Volunteers make a difference

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by Mike O’Brien

Just over a year ago, I applied to become a volunteer at Kemptville District Hospital (KDH). I had previously spent two years dealing with a serious illness, with medical care at several Ottawa hospitals and medical care facilities. Those facilities were large, and the volunteers had a difficult job providing advice and information to patients, given the large patient load and hospital size. I was determined, once I felt better, to provide support to the visitors attending KDH, based on what I had learned from my medical experience. I am writing this as a volunteer. My views are my own, and may not necessarily be those of either KDH or KDH Auxiliary.

Volunteers are essential to the operation of any hospital. Volunteers provide a no-cost addition to the hospital staff by doing things in support of the professional staff that frees them to focus on medical care. Hospital budgets are finite, and those funds are best directed to the provision of specially trained people in medical and administrative positions.

My volunteering experience for the past 14 months has been a weekly period of four hours in the Emergency Room (ER) waiting room, and some support in the ER itself. Other volunteers operate the Gift Shop and Coffee Bar, the proceeds of which are returned to the hospital, annually, for the purchase of equipment. There are also volunteers who assist residents in the Interim Long-Term and Convalescent Care wing of the hospital. Others greet visitors at the main entrance, and still others assist with some clerical needs.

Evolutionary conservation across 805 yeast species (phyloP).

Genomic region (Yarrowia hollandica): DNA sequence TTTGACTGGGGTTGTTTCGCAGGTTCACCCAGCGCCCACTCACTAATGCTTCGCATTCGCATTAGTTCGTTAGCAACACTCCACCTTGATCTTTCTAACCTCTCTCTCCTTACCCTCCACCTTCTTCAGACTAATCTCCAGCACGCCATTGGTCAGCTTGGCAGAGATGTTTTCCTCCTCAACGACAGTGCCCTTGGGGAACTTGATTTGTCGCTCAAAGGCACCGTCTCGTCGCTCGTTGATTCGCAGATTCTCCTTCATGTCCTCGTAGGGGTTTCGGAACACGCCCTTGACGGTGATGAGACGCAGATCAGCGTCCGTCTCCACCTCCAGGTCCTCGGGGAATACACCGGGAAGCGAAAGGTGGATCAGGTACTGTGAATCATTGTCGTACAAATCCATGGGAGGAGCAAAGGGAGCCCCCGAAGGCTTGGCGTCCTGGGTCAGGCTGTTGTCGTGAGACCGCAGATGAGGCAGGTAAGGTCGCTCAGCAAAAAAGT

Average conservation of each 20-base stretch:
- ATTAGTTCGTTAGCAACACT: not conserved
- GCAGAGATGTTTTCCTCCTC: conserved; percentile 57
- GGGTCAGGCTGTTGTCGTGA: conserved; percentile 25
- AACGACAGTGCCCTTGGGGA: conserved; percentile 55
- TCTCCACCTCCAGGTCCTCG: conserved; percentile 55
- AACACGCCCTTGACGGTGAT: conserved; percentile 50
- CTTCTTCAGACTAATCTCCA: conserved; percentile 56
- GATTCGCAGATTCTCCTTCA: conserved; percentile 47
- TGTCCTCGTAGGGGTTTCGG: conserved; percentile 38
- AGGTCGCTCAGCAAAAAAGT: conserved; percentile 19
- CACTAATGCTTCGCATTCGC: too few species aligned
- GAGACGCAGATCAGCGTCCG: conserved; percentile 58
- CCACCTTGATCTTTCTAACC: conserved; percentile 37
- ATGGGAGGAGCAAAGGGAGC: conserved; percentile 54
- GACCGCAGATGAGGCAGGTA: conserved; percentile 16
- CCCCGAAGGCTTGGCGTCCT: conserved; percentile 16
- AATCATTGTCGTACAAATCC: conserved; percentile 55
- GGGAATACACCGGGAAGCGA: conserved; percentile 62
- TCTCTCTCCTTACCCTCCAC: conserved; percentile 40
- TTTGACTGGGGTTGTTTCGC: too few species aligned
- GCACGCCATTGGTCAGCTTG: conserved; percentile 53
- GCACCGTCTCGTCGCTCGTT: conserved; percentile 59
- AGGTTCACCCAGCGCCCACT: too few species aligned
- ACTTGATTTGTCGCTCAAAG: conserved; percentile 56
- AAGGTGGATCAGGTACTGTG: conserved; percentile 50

In all cases, we offer a smiling face, a listening ear, and a willingness to help. Volunteers provide guidance to various places in the hospital, deliver warm blankets, and change linens in the ER when nursing staff are busy caring for patients. In the Interim Long Term and Convalescent Care wing, volunteers help to serve meals, assist with group exercise sessions, take time to have conversations or play card/board games with the residents, and support group activities.

The hospital runs 24 hours a day, 7 days a week. There are currently not enough volunteers to fill all the weekly daytime shifts. That leads to some volunteers doing shifts two, or three, or more times each week, with some shifts left unstaffed. It also doesn’t allow the gift shop to be kept open on weekends, nor after 4 pm.

For me, this period in the ER is the most satisfying part of my week. Why? Because I meet many interesting people, and I believe that I can make their visit to the hospital less challenging. I am the first person the visitor meets on arrival, and I advise them on how to navigate the hospital to find the care/information they need. I help visitors understand the triage process, and why they are waiting. Judiciously providing a little humour, the odd warm blanket, or maybe a comfort doll (handmade by volunteers) seems to improve the well-being of most visitors.

Won’t you consider being a Volunteer? You will be trained, and you will make a significant difference to the people who are seeking care. Drop into the ER and ask for a volunteer pamphlet. No charge for parking for less than 20 minutes. Alternatively, visit www.kdh.on.ca, where you can find an application form.

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